Chronic kidney disease (CKD) is defined as the presence of impaired or reduced kidney function lasting at least 3 months. A person who has the most severe form of CKD, end-stage kidney disease, usually requires a kidney transplant or dialysis to survive. The elderly, Indigenous Australians and people living in remote and socioeconomically disadvantaged areas are at an increased risk of CKD.

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Latest findings

Self-reported heart, stroke and vascular disease rates ranged from 2.9% to 8.4% across Primary Health Networks

By Primary Health Network, type 2 diabetes rates were generally higher in regional than in metropolitan areas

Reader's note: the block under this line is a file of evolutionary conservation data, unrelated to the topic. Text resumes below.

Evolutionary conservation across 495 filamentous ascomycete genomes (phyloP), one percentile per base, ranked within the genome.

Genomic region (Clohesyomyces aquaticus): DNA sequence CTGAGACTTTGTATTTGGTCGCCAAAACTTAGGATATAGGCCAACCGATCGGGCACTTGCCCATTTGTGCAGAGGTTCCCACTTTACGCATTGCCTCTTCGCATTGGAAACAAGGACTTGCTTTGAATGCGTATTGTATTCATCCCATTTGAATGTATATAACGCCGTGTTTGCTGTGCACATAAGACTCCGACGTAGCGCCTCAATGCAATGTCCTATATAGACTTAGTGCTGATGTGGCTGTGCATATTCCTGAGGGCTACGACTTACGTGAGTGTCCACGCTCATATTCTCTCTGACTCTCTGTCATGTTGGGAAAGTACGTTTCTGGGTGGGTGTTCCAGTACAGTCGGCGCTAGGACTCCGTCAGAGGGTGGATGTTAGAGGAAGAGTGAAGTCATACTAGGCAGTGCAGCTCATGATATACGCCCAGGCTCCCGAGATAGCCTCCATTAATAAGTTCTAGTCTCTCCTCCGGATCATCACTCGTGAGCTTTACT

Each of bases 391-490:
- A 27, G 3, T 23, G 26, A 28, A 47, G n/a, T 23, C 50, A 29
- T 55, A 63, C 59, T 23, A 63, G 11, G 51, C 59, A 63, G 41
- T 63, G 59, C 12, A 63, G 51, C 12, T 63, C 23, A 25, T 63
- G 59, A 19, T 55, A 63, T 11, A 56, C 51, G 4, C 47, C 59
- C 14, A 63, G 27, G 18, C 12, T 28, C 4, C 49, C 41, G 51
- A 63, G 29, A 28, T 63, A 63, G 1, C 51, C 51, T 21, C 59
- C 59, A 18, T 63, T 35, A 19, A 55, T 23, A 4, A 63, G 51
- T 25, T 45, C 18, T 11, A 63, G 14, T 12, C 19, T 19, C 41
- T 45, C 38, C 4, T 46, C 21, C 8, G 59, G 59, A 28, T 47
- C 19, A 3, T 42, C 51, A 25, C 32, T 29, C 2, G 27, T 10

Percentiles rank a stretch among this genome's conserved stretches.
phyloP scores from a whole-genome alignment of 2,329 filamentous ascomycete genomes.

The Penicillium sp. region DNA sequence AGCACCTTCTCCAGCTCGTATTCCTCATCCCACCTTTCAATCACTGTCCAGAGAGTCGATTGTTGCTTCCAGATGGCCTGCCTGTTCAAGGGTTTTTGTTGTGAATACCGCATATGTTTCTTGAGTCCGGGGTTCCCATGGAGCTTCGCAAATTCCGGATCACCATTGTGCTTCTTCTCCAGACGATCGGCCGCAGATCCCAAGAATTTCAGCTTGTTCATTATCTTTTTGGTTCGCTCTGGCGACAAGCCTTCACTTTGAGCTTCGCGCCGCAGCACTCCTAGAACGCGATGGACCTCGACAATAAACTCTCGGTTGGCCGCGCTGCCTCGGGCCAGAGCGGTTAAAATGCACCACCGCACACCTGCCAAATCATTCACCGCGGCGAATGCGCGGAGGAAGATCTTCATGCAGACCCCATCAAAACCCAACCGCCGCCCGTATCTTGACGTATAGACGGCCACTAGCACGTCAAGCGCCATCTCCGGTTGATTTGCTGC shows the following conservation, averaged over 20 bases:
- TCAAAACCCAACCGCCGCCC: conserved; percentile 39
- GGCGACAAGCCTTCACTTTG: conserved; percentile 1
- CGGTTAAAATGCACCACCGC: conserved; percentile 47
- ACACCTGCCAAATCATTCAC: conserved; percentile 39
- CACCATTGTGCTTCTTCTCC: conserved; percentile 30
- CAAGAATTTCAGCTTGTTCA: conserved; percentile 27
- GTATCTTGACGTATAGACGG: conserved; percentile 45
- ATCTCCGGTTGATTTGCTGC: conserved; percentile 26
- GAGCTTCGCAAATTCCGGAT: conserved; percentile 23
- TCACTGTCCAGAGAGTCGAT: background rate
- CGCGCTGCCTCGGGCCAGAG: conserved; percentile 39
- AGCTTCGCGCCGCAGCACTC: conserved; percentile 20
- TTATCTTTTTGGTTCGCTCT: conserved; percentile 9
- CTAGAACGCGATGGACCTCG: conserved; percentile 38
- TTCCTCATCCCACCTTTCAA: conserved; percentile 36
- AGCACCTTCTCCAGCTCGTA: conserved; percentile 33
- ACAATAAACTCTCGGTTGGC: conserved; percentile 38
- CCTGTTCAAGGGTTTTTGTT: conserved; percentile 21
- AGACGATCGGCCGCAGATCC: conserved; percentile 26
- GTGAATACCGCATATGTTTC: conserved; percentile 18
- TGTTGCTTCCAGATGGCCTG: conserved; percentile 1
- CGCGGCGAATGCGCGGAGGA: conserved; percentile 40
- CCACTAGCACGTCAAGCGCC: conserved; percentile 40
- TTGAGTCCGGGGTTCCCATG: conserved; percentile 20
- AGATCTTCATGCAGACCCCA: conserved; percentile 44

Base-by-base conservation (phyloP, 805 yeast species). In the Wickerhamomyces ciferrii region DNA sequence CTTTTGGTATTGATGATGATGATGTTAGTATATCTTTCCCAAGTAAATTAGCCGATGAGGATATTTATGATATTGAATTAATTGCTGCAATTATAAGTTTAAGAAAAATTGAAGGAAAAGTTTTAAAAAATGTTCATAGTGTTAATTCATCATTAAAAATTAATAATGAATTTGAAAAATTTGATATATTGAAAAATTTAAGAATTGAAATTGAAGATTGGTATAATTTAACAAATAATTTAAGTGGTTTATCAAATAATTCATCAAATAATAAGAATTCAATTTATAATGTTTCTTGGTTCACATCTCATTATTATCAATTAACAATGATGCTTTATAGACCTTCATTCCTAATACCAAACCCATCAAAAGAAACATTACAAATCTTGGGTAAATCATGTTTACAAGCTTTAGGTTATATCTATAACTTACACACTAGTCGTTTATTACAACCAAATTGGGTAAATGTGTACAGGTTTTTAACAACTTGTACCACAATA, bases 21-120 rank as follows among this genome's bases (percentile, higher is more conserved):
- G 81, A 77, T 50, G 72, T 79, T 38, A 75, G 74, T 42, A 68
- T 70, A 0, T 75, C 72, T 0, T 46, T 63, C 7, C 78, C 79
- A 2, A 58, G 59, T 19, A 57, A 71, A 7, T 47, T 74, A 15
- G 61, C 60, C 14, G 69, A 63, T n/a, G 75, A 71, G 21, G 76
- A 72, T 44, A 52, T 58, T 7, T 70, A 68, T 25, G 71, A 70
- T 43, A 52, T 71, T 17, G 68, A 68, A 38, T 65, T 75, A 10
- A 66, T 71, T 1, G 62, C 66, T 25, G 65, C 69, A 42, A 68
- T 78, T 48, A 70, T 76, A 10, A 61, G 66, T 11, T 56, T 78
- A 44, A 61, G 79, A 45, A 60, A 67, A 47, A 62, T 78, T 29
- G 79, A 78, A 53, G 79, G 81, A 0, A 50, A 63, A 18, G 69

The highest chronic kidney disease hospitalisation rate by Population Health Area was 23 times the national average

In 2018, there were 16,800 CKD-related deaths— 79% had CKD listed as an associated cause

An estimated 1 in 10 Australian adults (10%)—about 1.7 million people in 2011–12—had biomedical signs of CKD

1.8 million hospitalisations were associated with CKD in 2017–18—16% of all hospitalisations in Australia